• But it’s not just the major events that I’m missing, it’s all little stuff too.  Activities like the church small groups & Sunday grill outs with football.  Randomly kicking your buddy’s door in.  Going to the movies.  Short phone conversations to talk about the day.  The “How’s it going’s?” and “Whatsup’s?” of real life.  You know, those types of things that make you a friend.  

These things weigh heavily on me.  These are issues that really worry me.  They make me doubt myself.  They prompt the typical quarter-life crisis questions: Am I doing the right thing with my life?  Are my priorities straight?  Am I where I need to be?  Everyone has their own struggle, but this my struggle, the struggle of a long-term traveler.

The Good News: Quarter-Life Crises Are Normal!

My father has his doctorate in Counseling Psychology and Higher Education.  He has always taught me that one of the defining characteristics of our generation is that are we are basically in mental/psychological puberty until our late 20’s or even mid 30’s.  We are still figuring out who we are, what we want to do, and who we want to do it with.

quarter-life crisis

Photo credit: Stratejoy

These aren’t just words from my father, they are clinically proven theories.  It’s no wonder that yet another name for us is the “Peter Pan Generation.”

We should welcome our quarter-life crisis.  Our 20’s are the time to figure out if we’re on the right path.  These doubts we are struggling with are normal.  This “normality” should give us confidence to walk our path.  I am not alone.  You are not alone.

The important thing is to be happy and find the good in whatever stage we are in.  Expect change & growth, and be willing to embrace them whenever they come.

For me, traveling the world is to discover what makes life rich.  Expanding my worldview through immersing myself in new cultures, learning Spanish, and meeting & helping people along the way define my current path.  Despite the uncertainties that may come during my quarter-life crisis, I’m confident God has put this path in front of me for a reason, and I’m committed to walking it.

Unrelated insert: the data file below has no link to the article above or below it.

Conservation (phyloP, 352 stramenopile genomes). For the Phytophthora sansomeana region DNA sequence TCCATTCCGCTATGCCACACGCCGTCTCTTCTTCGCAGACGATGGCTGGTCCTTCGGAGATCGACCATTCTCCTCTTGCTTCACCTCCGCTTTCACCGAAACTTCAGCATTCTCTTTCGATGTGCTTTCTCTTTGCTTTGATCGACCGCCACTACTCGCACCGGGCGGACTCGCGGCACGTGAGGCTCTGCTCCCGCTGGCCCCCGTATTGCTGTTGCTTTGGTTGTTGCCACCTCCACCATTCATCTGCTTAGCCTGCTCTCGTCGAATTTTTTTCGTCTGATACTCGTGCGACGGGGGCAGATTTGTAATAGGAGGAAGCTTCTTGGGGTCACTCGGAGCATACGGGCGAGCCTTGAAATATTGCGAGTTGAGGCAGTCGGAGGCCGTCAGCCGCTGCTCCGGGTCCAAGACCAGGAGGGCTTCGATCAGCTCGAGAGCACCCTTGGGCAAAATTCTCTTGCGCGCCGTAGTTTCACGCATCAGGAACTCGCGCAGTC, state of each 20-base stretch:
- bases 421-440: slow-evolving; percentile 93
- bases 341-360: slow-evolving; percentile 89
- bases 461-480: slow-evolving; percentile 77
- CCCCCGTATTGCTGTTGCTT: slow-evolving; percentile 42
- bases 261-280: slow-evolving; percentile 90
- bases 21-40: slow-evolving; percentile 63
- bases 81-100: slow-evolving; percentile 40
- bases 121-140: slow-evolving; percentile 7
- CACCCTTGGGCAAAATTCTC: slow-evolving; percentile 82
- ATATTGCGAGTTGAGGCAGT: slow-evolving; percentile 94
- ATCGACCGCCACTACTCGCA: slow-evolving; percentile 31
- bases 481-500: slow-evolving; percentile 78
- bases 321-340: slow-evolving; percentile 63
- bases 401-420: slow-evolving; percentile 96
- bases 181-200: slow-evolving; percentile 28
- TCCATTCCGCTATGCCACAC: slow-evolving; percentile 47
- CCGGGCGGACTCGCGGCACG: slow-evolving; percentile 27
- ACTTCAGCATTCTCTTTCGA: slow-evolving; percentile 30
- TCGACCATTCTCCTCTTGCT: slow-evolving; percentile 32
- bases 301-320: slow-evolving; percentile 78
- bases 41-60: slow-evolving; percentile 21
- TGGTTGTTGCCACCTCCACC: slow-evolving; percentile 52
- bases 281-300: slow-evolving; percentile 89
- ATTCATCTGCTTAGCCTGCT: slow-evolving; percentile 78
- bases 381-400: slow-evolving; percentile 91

Special shoutout to my girlfriend Giovanna who is with me every step of the way, in more ways than one (she’s also going through the same quarter-life crisis).

I’m not the best at expressing my emotions, but dang do I miss you guys!

Forgive me for not being a better friend.  Forgive me for not calling, for not remembering important dates, for not supporting or helping in tough times, for not….being in your lives.

And thank you guys.   Thank you for loving me & supporting me.  Thank you for welcoming me with open arms when I am back in the States, and thank you for encouraging me & following along online.  The fact that y’all find time to check in on my journey, even while you’re in the midst of your own, means more than you know.

And thanks for all the birthday wishes this past week as well!  Don’t forget, I still want to cross paths soon!  Maybe our individual quarter-life crises can benefit from each other 😉

The freedom to roam and discover the unknown energizes me & gives me life, and you guys can plan on me continuing to share this with you all through my blog.  But just know that with every beach sunset or mountaintop view that I upload, there’s a postcard “Wish You Were Here” filter that hasn’t been applied.